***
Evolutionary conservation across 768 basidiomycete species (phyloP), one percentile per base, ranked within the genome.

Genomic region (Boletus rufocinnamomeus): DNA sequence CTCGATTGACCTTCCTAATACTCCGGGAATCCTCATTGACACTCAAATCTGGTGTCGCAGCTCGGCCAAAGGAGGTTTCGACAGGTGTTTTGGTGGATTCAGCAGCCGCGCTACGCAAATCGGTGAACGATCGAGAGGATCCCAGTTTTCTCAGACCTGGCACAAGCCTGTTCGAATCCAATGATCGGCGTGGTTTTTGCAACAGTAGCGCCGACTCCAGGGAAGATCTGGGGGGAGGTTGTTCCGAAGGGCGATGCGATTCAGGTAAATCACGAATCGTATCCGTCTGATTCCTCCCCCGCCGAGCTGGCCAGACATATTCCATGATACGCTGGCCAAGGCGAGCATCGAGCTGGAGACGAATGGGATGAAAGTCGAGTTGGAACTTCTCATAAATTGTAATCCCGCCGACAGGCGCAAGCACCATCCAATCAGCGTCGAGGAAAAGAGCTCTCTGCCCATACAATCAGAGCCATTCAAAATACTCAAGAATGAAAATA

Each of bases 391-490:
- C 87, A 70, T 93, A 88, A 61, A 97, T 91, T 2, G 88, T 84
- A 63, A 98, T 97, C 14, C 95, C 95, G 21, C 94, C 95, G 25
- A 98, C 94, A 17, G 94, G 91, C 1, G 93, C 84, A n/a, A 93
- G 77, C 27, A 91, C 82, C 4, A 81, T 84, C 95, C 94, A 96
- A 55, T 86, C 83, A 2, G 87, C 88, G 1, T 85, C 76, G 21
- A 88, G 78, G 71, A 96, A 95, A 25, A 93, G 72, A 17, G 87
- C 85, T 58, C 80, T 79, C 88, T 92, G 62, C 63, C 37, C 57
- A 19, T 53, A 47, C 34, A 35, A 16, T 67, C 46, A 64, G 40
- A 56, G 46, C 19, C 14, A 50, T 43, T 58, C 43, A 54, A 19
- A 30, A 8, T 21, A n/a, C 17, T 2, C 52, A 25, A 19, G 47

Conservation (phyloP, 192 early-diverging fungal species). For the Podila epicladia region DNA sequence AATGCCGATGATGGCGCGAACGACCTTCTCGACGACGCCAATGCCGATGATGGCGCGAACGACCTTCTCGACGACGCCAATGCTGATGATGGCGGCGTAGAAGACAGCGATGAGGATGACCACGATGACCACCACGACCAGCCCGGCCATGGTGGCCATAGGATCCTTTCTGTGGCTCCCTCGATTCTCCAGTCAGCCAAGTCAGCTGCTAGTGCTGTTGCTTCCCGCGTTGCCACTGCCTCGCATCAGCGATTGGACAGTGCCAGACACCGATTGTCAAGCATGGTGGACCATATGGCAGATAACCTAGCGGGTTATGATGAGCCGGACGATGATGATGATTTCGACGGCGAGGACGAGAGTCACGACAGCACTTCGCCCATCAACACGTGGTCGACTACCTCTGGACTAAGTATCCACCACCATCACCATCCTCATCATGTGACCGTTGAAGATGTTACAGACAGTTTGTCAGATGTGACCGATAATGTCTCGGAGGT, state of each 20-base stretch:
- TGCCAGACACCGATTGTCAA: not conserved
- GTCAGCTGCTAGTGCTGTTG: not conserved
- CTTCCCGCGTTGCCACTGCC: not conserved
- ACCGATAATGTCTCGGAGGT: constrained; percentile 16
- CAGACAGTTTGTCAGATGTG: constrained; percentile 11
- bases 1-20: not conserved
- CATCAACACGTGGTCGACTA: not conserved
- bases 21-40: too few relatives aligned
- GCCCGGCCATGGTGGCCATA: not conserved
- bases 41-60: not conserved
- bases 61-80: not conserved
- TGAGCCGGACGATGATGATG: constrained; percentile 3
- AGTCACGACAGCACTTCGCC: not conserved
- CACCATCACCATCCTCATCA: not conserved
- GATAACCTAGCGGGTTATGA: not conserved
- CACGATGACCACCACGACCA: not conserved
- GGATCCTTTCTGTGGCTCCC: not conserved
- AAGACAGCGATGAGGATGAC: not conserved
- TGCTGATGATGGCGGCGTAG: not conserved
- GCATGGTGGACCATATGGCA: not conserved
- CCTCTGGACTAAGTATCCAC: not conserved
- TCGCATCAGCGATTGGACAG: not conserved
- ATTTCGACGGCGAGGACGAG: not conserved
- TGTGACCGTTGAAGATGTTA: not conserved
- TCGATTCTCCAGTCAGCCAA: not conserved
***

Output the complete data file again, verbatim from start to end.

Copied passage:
Evolutionary conservation across 768 basidiomycete species (phyloP), one percentile per base, ranked within the genome.

Genomic region (Boletus rufocinnamomeus): DNA sequence CTCGATTGACCTTCCTAATACTCCGGGAATCCTCATTGACACTCAAATCTGGTGTCGCAGCTCGGCCAAAGGAGGTTTCGACAGGTGTTTTGGTGGATTCAGCAGCCGCGCTACGCAAATCGGTGAACGATCGAGAGGATCCCAGTTTTCTCAGACCTGGCACAAGCCTGTTCGAATCCAATGATCGGCGTGGTTTTTGCAACAGTAGCGCCGACTCCAGGGAAGATCTGGGGGGAGGTTGTTCCGAAGGGCGATGCGATTCAGGTAAATCACGAATCGTATCCGTCTGATTCCTCCCCCGCCGAGCTGGCCAGACATATTCCATGATACGCTGGCCAAGGCGAGCATCGAGCTGGAGACGAATGGGATGAAAGTCGAGTTGGAACTTCTCATAAATTGTAATCCCGCCGACAGGCGCAAGCACCATCCAATCAGCGTCGAGGAAAAGAGCTCTCTGCCCATACAATCAGAGCCATTCAAAATACTCAAGAATGAAAATA

Each of bases 391-490:
- C 87, A 70, T 93, A 88, A 61, A 97, T 91, T 2, G 88, T 84
- A 63, A 98, T 97, C 14, C 95, C 95, G 21, C 94, C 95, G 25
- A 98, C 94, A 17, G 94, G 91, C 1, G 93, C 84, A n/a, A 93
- G 77, C 27, A 91, C 82, C 4, A 81, T 84, C 95, C 94, A 96
- A 55, T 86, C 83, A 2, G 87, C 88, G 1, T 85, C 76, G 21
- A 88, G 78, G 71, A 96, A 95, A 25, A 93, G 72, A 17, G 87
- C 85, T 58, C 80, T 79, C 88, T 92, G 62, C 63, C 37, C 57
- A 19, T 53, A 47, C 34, A 35, A 16, T 67, C 46, A 64, G 40
- A 56, G 46, C 19, C 14, A 50, T 43, T 58, C 43, A 54, A 19
- A 30, A 8, T 21, A n/a, C 17, T 2, C 52, A 25, A 19, G 47

Conservation (phyloP, 192 early-diverging fungal species). For the Podila epicladia region DNA sequence AATGCCGATGATGGCGCGAACGACCTTCTCGACGACGCCAATGCCGATGATGGCGCGAACGACCTTCTCGACGACGCCAATGCTGATGATGGCGGCGTAGAAGACAGCGATGAGGATGACCACGATGACCACCACGACCAGCCCGGCCATGGTGGCCATAGGATCCTTTCTGTGGCTCCCTCGATTCTCCAGTCAGCCAAGTCAGCTGCTAGTGCTGTTGCTTCCCGCGTTGCCACTGCCTCGCATCAGCGATTGGACAGTGCCAGACACCGATTGTCAAGCATGGTGGACCATATGGCAGATAACCTAGCGGGTTATGATGAGCCGGACGATGATGATGATTTCGACGGCGAGGACGAGAGTCACGACAGCACTTCGCCCATCAACACGTGGTCGACTACCTCTGGACTAAGTATCCACCACCATCACCATCCTCATCATGTGACCGTTGAAGATGTTACAGACAGTTTGTCAGATGTGACCGATAATGTCTCGGAGGT, state of each 20-base stretch:
- TGCCAGACACCGATTGTCAA: not conserved
- GTCAGCTGCTAGTGCTGTTG: not conserved
- CTTCCCGCGTTGCCACTGCC: not conserved
- ACCGATAATGTCTCGGAGGT: constrained; percentile 16
- CAGACAGTTTGTCAGATGTG: constrained; percentile 11
- bases 1-20: not conserved
- CATCAACACGTGGTCGACTA: not conserved
- bases 21-40: too few relatives aligned
- GCCCGGCCATGGTGGCCATA: not conserved
- bases 41-60: not conserved
- bases 61-80: not conserved
- TGAGCCGGACGATGATGATG: constrained; percentile 3
- AGTCACGACAGCACTTCGCC: not conserved
- CACCATCACCATCCTCATCA: not conserved
- GATAACCTAGCGGGTTATGA: not conserved
- CACGATGACCACCACGACCA: not conserved
- GGATCCTTTCTGTGGCTCCC: not conserved
- AAGACAGCGATGAGGATGAC: not conserved
- TGCTGATGATGGCGGCGTAG: not conserved
- GCATGGTGGACCATATGGCA: not conserved
- CCTCTGGACTAAGTATCCAC: not conserved
- TCGCATCAGCGATTGGACAG: not conserved
- ATTTCGACGGCGAGGACGAG: not conserved
- TGTGACCGTTGAAGATGTTA: not conserved
- TCGATTCTCCAGTCAGCCAA: not conserved